The longest dispute: How the firefighters’ union took centre stage

The government’s contentious fire services reform was its longest and most bruising battle, with a fight that began in 2015 as an industrial dispute then dragged on for more than four years, ultimately ensnaring the Premier as he personally dealt with the union to resolve the saga.

The dispute centred on a new pay deal for paid firefighters. The union, which critics say had put boots on the ground to help Mr Andrews win the 2014 election, sought additional conditions and protections.

United Firefighters Union chief Peter Marshall.Credit:Eddie Jim

The agreement was seen to be handing too much control over the fire services to the union, whose secretary, Peter Marshall, became a key player in the dispute, and to be incompatible with equal opportunity laws.

Amid the long industrial fight, the Andrews government also sought to reform the fire services, making the CFA into a volunteer-only organisation and creating a new professionals-only agency called Fire Rescue Victoria to replace the Metropolitan Fire Brigade. It also changed the state’s fire services boundaries to bring Melbourne’s outer suburbs under the control of the new agency.

The state opposition and volunteer firefighters described the change as an attack on the CFA that would marginalise volunteers. Opposition emergency services spokesman Brad Battin said the change would lead to the United Firefighters Union controlling rural brigades.

The dispute pitted former emergency services minister Jane Garrett, who was considered a rising star at the time, against the Premier. She filed a formal bullying complaint against Mr Marshall, who she said had threatened to put an axe through her head at one point in the dispute.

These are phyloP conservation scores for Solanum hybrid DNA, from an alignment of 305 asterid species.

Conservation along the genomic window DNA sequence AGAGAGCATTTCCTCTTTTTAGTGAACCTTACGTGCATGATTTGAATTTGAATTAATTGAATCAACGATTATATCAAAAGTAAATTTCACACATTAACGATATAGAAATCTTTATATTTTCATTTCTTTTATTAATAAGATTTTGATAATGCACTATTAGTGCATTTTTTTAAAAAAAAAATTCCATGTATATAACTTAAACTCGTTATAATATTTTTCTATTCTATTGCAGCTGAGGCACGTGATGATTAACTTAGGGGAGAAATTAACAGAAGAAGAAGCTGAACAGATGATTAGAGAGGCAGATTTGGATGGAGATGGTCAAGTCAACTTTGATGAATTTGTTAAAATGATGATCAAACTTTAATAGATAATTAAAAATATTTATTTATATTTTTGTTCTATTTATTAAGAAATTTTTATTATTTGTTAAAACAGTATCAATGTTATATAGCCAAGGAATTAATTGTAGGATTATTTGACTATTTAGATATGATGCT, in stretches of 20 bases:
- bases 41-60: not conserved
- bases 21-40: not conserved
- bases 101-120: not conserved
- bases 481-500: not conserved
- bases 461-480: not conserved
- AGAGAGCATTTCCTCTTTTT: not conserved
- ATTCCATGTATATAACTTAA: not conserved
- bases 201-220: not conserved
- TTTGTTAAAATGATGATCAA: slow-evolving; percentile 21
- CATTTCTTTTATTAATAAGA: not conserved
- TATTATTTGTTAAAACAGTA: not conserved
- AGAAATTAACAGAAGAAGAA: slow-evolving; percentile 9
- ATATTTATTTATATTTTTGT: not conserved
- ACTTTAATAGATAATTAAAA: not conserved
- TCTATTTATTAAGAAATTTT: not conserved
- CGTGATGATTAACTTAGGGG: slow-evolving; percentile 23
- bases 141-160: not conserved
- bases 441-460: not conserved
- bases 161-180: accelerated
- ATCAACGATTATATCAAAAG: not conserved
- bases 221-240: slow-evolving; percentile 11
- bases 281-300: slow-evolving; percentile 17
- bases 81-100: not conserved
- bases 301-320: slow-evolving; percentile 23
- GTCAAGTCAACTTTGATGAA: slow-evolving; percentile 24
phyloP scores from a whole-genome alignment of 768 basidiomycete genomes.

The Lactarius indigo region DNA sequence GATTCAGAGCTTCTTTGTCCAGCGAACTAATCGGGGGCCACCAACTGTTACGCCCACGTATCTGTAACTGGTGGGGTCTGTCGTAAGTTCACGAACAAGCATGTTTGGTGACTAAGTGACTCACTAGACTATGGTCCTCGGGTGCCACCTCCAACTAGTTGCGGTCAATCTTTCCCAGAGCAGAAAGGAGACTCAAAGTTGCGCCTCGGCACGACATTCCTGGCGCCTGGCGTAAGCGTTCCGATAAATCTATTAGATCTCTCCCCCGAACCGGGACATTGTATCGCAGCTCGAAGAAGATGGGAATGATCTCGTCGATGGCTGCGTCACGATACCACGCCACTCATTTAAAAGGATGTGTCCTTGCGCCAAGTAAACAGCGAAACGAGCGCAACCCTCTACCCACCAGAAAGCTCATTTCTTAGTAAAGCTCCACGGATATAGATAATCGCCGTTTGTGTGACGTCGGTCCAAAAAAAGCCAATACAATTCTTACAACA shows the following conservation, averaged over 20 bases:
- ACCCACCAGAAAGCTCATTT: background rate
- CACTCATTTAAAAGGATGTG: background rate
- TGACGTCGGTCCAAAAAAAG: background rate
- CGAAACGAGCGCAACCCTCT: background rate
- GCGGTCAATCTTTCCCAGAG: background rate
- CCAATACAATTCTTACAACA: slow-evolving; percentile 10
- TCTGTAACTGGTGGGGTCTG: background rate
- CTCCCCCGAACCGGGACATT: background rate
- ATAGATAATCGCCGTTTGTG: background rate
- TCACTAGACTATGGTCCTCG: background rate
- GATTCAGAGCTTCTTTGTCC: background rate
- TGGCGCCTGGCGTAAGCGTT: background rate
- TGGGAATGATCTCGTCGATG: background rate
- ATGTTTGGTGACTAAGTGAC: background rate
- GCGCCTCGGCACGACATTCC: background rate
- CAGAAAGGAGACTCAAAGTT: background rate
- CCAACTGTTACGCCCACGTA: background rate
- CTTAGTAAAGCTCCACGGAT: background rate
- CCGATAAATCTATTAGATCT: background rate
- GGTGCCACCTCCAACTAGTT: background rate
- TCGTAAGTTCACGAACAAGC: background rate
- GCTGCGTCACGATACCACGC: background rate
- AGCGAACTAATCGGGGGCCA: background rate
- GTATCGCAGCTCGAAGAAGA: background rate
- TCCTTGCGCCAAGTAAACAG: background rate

Former emergency services minister Jane Garrett.Credit:James Boddington

Mr Marshall told Ms Garrett she was “f—ing dead” and he was “coming to get [her]”, according to a 2016 report in The Australian Financial Review. The union leader has denied the claims.

At the height of the political firestorm, Mr Andrews sidelined Ms Garrett and secretly met Mr Marshall on April 13, 2016. However, the meeting was not recorded in the Premier’s diary appointments, according to the Herald Sun, despite meetings with 16 other union officials in as many months having been recorded.

In the lead-up to the 2018 election, Mr Marshall declared he had a secret deal with the Premier and threatened to reveal the details. He accused the government of breaking promises that had not been made public.

However, months later, Mr Marshall swore in an affidavit there was no secret recording and nor had a secret deal been struck between the two men.

The reform proposals were passed by Parliament, with the help of upper house independents, in mid 2019.

As well as the industrial dispute and fire services reform, the Victorian Equal Opportunity and Human Rights Commission has produced a report on cultural problems within the fire services. Attempts to shine a light on the report have been blocked on numerous occasions, including by court action taken by the union as recently as last month.

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